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From:Michael Widenius Date:May 10 1999 10:51pm
Subject:Benchmark question
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>>>>> "Suresh" == Suresh Rajagopalan <sraja@stripped> writes:

Suresh> Hi;
Suresh> Comparing the benchmark results I have got from a P450/Linux 2.2.5 box vs
Suresh> the one supplied by Monty, I find that the insert test is much slower.  
Suresh> All other tests compare well.

Suresh> I've tried both my compiled version (using the Pentium optimized settings)
Suresh> and also the binary RPM from the distribution. 

Suresh> I'm not sure if the slowness can be attributed to 1 less CPU and the
Suresh> lesser amount of RAM.      The machine I used had a SCSI disk.

Suresh> In both cases, logging was turned off and debug was *not* compiled in.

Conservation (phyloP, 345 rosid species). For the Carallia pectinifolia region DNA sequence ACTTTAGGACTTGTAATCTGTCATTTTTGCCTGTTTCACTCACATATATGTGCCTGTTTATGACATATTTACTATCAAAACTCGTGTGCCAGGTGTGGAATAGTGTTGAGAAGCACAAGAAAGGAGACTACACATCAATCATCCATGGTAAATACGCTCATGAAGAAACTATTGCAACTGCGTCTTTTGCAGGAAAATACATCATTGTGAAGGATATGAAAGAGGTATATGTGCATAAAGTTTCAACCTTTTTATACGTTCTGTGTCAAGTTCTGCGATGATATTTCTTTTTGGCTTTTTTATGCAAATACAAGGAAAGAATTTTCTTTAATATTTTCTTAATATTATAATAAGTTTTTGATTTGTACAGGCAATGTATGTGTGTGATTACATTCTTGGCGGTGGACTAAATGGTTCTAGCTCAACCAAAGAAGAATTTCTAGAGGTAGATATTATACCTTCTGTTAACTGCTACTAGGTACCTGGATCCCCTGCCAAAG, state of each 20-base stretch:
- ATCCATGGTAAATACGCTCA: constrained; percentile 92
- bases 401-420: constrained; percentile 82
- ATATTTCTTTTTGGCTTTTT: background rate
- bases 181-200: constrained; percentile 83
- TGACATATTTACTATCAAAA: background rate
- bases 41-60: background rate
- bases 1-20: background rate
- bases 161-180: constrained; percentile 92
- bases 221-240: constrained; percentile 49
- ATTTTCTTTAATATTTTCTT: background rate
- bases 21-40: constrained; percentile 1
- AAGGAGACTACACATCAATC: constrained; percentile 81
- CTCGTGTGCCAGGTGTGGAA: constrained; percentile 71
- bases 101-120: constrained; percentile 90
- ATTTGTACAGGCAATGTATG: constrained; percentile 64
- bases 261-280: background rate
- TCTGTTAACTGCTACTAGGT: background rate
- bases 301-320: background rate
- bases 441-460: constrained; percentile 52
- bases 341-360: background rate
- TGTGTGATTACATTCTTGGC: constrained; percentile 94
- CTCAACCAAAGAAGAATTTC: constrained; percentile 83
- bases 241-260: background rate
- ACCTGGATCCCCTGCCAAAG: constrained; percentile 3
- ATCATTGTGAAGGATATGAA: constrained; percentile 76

Suresh> key_buffer was set to 16m in both tests.

Suresh> Thanks for any pointers.

Suresh> Suresh

Suresh> ------------------------------------------------------------

Suresh> The result logs which where found and the options:
Suresh>  1 mysql-Linux-2.2.5_450Mhz,                : MySQL3.22.21  
Suresh>   PIII 450 1 CPU 128M key_buffer=16m static compiled, egcs 1.1.2, SCSI

Suresh>  2 mysql-Linux-2.2.5_450Mhz_binary_RPM     : MySQL 3.22.21  
Suresh>   PIII 450 1 CPU  128M key_buffer=16m binary RPM, SCSI

Suresh>  3 mysql-Linux_2.2.1_i686                  : MySQL 3.22.18 
Suresh>   pentiumpro 400mz x2, 256M, SCSI, gcc 2.9 compiled, key_buffer=16M


Suresh> insert_key (100000)          |   1948|   1317|    156|


The insert_key() tests insert 100000 rows in a table with 16 simply
keys and one key 16 key parts.  This creates a table which uses about
50M disk space.  In this case the extra 128M memory in my machine is
probably the reason for the speed difference.

WHERE clauseGraeme B. Davis4 May
  • Re: WHERE clausePaul Wolstenholme4 May
    • Benchmark questionSuresh Rajagopalan4 May
      • Benchmark questionMichael Widenius11 May
  • Re: WHERE clauseChristian Mack4 May